Information on food items purchased by each household was obtained using the survey’s collective expense notebook. In this notebook, household members recorded all food purchases made during seven consecutive days, including amount, purchase unit with its equivalent weight or volume, amount paid, place of purchase, and how the food was obtained. In about 75 % of households, daily purchase data recorded in the notebook were registered electronically by the survey interviewer using a portable computer, thus allowing for information consistency to be verified and errors to be corrected while still in the household.
The central variables in the present study are total energy purchased by the households in each of the survey’s strata and the energy derived from sugar. In the latter case, we considered both table sugar and sugar added by the processed food industry. Rapadura (hardened sugar cane extract), molasses, honey and other caloric sweeteners, even though accounting for a minute fraction of the total energy purchased by Brazilian families, were also considered in the calculation of energy from sugar. Intrinsic sugar present in food, such as fructose and sucrose in fruits, was regarded as part of the remaining energy not provided by sugar. The procedures employed for obtaining these variables were as follows: (i) addition of the amounts of the same food (in grams) purchased in the 7 d period; (ii) use of a correction factor for each food type that considers only its edible portion(15); (iii) conversion of the purchased amount of each food into total energy and energy from sugar, using the TACO chart (Brazilian Food Composition Table)(16) or the US official food composition table version 15(17) for the few items not present in TACO. In the specific case of conversion to energy from sugar, calculation was done in two stages: conversion of quantities (in grams) into energy from carbohydrates (using TACO whenever possible) and conversion of energy from carbohydrates into energy from sugar (using the American chart, as TACO does not specify the types of carbohydrates in each food); and (iv) addition of total energy and energy from sugar purchased from all households in the same stratum and division by the number of adult equivalents (AE) existing in the stratum (the weighting factors for each household were employed at this stage). The AE were obtained by dividing the Recommended Dietary Allowance (RDA) for each age–gender group by the average RDA for energy for an adult (10 710 kJ). Individual AE of each household were added to obtain an AE for each stratum(18).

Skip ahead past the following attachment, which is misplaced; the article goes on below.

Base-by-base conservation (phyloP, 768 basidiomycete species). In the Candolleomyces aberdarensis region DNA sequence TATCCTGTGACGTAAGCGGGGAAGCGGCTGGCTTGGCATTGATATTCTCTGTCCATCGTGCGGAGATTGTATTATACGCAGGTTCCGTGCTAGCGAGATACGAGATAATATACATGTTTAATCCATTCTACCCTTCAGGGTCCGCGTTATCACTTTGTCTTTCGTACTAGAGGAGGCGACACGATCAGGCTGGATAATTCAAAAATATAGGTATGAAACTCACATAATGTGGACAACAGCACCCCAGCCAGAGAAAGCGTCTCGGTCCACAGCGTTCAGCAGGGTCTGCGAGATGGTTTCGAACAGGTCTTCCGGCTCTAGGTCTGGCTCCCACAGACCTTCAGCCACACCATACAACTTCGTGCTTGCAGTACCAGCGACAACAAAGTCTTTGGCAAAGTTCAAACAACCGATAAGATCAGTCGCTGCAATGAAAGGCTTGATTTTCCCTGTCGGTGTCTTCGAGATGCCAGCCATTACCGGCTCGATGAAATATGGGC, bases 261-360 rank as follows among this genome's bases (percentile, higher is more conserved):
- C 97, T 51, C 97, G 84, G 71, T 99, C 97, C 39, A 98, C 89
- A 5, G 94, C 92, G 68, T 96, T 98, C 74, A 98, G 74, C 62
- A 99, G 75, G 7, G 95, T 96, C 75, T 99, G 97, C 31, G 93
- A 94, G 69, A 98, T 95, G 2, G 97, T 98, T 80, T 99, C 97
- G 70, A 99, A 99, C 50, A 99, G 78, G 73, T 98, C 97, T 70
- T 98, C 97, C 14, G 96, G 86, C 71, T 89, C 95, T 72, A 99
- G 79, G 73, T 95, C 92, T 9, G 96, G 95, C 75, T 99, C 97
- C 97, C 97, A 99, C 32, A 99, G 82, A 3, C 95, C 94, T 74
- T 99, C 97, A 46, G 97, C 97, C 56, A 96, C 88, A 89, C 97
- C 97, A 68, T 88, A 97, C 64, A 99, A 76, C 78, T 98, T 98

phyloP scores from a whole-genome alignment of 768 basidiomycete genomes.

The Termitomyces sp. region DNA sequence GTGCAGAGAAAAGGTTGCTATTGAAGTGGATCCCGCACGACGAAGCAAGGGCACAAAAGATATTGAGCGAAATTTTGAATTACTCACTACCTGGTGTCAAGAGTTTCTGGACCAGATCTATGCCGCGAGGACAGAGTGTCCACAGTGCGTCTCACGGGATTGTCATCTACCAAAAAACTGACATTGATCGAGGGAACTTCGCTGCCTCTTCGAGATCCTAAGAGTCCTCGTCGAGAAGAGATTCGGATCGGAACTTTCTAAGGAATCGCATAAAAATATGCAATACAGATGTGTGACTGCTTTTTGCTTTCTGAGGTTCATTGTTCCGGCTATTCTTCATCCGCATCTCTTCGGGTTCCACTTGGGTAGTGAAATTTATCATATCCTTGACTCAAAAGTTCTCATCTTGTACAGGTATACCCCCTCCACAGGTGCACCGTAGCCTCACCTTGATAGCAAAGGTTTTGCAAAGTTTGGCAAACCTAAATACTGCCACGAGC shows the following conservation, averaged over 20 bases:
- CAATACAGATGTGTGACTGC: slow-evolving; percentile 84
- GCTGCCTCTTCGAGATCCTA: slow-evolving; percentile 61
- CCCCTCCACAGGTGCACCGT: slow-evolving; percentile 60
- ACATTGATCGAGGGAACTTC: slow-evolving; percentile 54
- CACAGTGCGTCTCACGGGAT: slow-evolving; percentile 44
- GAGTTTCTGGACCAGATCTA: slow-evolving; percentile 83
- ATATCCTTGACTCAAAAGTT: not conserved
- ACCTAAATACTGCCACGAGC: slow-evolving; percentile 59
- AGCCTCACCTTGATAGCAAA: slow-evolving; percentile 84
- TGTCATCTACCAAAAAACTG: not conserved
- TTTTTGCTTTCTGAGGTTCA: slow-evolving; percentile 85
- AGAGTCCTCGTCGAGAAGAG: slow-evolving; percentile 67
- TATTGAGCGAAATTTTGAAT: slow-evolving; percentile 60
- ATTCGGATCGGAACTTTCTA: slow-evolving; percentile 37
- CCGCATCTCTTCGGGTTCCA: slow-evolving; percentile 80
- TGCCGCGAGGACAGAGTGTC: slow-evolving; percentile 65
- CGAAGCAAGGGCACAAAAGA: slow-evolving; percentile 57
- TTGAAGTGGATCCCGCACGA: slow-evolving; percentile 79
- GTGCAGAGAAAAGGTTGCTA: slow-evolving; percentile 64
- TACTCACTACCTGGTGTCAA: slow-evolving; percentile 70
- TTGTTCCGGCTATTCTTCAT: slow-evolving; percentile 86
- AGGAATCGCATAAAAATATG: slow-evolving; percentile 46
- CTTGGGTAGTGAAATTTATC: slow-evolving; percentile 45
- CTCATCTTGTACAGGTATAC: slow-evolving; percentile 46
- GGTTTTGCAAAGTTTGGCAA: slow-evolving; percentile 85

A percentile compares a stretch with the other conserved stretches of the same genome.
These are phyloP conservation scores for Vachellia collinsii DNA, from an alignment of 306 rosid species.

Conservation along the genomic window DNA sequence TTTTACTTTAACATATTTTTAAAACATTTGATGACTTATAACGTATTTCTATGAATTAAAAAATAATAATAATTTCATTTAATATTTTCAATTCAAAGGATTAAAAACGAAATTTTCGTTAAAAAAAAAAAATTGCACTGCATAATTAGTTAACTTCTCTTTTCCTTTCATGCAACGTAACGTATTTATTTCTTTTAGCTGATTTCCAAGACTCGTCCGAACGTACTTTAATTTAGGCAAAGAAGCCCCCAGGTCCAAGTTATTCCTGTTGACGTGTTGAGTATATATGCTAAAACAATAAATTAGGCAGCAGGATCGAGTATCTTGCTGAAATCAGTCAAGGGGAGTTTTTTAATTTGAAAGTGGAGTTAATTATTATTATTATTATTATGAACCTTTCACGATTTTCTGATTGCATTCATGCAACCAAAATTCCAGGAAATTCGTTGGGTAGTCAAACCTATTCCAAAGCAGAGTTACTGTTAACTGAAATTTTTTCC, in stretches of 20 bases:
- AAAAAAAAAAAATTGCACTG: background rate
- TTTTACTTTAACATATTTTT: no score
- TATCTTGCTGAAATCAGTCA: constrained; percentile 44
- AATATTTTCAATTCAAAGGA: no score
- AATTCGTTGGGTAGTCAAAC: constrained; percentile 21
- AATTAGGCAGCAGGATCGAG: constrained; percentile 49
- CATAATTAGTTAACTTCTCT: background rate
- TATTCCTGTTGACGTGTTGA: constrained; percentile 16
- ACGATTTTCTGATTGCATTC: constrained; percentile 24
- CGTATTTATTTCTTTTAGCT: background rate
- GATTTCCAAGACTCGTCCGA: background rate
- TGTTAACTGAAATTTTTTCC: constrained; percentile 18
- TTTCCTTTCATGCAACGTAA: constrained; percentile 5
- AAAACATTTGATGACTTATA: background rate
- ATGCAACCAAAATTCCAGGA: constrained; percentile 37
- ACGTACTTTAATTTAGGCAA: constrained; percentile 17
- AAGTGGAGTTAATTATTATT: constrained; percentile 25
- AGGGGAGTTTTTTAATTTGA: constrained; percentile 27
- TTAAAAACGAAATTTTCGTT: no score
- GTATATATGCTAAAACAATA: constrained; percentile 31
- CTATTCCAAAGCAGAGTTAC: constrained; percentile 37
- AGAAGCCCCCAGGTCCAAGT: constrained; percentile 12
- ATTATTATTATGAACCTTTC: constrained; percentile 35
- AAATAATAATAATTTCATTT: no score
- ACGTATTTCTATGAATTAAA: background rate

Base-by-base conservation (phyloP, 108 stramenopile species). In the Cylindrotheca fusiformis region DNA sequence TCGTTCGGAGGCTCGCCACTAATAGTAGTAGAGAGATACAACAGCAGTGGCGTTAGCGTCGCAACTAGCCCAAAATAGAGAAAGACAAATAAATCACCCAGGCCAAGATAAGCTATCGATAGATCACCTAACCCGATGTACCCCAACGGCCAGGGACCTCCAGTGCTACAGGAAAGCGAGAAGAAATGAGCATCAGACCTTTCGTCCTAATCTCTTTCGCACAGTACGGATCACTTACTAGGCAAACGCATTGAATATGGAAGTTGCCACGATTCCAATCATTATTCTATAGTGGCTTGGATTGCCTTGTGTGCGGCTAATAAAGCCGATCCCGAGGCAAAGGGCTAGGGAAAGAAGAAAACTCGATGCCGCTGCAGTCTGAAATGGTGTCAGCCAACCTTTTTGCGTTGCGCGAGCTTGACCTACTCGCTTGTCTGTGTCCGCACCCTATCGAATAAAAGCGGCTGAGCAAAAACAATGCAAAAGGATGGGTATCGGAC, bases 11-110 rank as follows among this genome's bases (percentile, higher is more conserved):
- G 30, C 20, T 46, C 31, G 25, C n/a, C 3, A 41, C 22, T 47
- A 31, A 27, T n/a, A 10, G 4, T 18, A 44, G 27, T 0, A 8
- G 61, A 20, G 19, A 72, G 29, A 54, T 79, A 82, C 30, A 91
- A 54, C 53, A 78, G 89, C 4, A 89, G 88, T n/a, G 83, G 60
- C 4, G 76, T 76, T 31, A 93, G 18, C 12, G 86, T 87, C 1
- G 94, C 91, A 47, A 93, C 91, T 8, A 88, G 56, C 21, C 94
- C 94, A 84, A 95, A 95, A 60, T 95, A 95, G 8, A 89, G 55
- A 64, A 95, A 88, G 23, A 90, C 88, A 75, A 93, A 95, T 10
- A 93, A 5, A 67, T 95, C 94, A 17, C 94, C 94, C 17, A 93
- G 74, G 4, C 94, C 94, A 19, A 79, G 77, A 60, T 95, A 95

The sociodemographic attributes of each stratum were used to characterize the study units and to control for potential confounder effects on the association between energy from sugar and total energy content of the household food purchase. These attributes included location (North, North-east, South-east, South or Centre–West macro regions) and urban or rural status of the household, in addition to mean per capita household income, proportion of total food expenditure dedicated to meals outside the home, and percentage of members under 20 years, over 64 years and of female gender. In order to arrive at these mean values, we once again employed the weighting factors for each household in the stratum.
The crude relationship between energy from sugar and total energy content of all household food purchases was first described by calculating daily mean adult equivalent energy availability according to quartile of energy purchased from sugar.
The association between energy from sugar and total energy content of all household food purchases, adjusted for confounding variables, was determined by multiple linear regression models using as dependent variable the total energy from all food purchases. In addition to energy from sugar (explanatory variable), we introduced in the models all variables showing P values below 0·20 in bivariate linear regression models for the association with total energy or energy from sugar (potential confounders). We used a backward modelling strategy, removing potential confounders from the ‘saturated model’ in a stepwise fashion, beginning with the factor with the highest P value. Variables that altered the magnitude of the regression coefficient for the effect of energy from sugar on total energy by at least 5 % were kept in the final model. In addition, we investigated the potential effects of interactions between energy from sugar and confounding variables on total energy, keeping in the final model all significant interactions (P < 0·05). In order to provide a visual representation of the effects of interactions on total energy, we plotted graphs representing different scenarios with respect to the variables involved in significant interactions.
The adequacy of the final regression models was tested by residual analysis. In all analyses included in the present study, we employed weighting factors to allow for extrapolation of our results to the Brazilian population. All analyses were performed with the aid of STATA Special Edition statistical software package, version 8·0 (Stata Corporation, College Station, TX, USA).
Table 1 shows a monotonic and significant increase in total energy purchased by Brazilian families as sugar purchases increased, indicating a difference of over 3780 kJ/AE per d among the 25 % that consumed the least and the 25 % that consumed the most sugar. The table also shows that the increase in total energy content is well above that expected if the increase in total energy were due to an increase in sugar purchases alone.
AE, adult equivalent.
*P for linear trend.
Table 2 shows that all sociodemographic variables investigated were associated with total energy content or with sugar intake at a statistically relevant level (P < 0·20). These variables were therefore considered as potential confounders in the association between sugar intake and total energy content.
AE, adult equivalent.
*Variable intervals correspond to quartiles of the variable distribution.